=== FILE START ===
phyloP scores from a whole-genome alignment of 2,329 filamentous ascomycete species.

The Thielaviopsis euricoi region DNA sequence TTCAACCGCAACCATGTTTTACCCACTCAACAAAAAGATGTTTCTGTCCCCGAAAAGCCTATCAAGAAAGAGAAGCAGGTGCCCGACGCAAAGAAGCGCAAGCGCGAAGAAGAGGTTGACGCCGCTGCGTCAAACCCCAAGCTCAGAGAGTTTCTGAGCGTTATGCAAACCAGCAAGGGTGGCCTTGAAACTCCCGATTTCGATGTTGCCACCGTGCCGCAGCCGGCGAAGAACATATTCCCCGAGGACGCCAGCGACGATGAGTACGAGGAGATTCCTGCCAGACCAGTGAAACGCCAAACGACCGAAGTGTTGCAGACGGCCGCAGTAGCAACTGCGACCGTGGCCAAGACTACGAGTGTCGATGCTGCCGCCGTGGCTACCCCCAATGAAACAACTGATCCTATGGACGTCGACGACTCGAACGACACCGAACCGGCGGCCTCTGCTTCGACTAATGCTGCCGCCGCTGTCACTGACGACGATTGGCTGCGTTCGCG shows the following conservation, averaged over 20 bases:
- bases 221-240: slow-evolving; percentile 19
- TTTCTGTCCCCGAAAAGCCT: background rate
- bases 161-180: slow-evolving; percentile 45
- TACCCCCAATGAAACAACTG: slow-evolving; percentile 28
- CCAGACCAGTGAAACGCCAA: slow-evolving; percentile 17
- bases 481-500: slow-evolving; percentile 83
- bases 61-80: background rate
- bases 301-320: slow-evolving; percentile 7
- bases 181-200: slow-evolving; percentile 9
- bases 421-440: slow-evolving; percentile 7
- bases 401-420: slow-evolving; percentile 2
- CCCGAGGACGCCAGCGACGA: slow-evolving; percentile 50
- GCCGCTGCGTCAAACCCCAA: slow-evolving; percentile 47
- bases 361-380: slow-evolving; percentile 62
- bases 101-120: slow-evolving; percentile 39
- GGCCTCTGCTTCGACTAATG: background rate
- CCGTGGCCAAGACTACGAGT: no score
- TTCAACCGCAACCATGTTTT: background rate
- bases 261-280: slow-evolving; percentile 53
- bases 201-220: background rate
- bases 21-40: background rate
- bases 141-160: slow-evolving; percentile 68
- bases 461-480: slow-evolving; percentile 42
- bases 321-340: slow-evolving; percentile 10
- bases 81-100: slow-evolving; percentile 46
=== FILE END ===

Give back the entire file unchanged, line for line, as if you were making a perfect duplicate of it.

phyloP scores from a whole-genome alignment of 2,329 filamentous ascomycete species.

The Thielaviopsis euricoi region DNA sequence TTCAACCGCAACCATGTTTTACCCACTCAACAAAAAGATGTTTCTGTCCCCGAAAAGCCTATCAAGAAAGAGAAGCAGGTGCCCGACGCAAAGAAGCGCAAGCGCGAAGAAGAGGTTGACGCCGCTGCGTCAAACCCCAAGCTCAGAGAGTTTCTGAGCGTTATGCAAACCAGCAAGGGTGGCCTTGAAACTCCCGATTTCGATGTTGCCACCGTGCCGCAGCCGGCGAAGAACATATTCCCCGAGGACGCCAGCGACGATGAGTACGAGGAGATTCCTGCCAGACCAGTGAAACGCCAAACGACCGAAGTGTTGCAGACGGCCGCAGTAGCAACTGCGACCGTGGCCAAGACTACGAGTGTCGATGCTGCCGCCGTGGCTACCCCCAATGAAACAACTGATCCTATGGACGTCGACGACTCGAACGACACCGAACCGGCGGCCTCTGCTTCGACTAATGCTGCCGCCGCTGTCACTGACGACGATTGGCTGCGTTCGCG shows the following conservation, averaged over 20 bases:
- bases 221-240: slow-evolving; percentile 19
- TTTCTGTCCCCGAAAAGCCT: background rate
- bases 161-180: slow-evolving; percentile 45
- TACCCCCAATGAAACAACTG: slow-evolving; percentile 28
- CCAGACCAGTGAAACGCCAA: slow-evolving; percentile 17
- bases 481-500: slow-evolving; percentile 83
- bases 61-80: background rate
- bases 301-320: slow-evolving; percentile 7
- bases 181-200: slow-evolving; percentile 9
- bases 421-440: slow-evolving; percentile 7
- bases 401-420: slow-evolving; percentile 2
- CCCGAGGACGCCAGCGACGA: slow-evolving; percentile 50
- GCCGCTGCGTCAAACCCCAA: slow-evolving; percentile 47
- bases 361-380: slow-evolving; percentile 62
- bases 101-120: slow-evolving; percentile 39
- GGCCTCTGCTTCGACTAATG: background rate
- CCGTGGCCAAGACTACGAGT: no score
- TTCAACCGCAACCATGTTTT: background rate
- bases 261-280: slow-evolving; percentile 53
- bases 201-220: background rate
- bases 21-40: background rate
- bases 141-160: slow-evolving; percentile 68
- bases 461-480: slow-evolving; percentile 42
- bases 321-340: slow-evolving; percentile 10
- bases 81-100: slow-evolving; percentile 46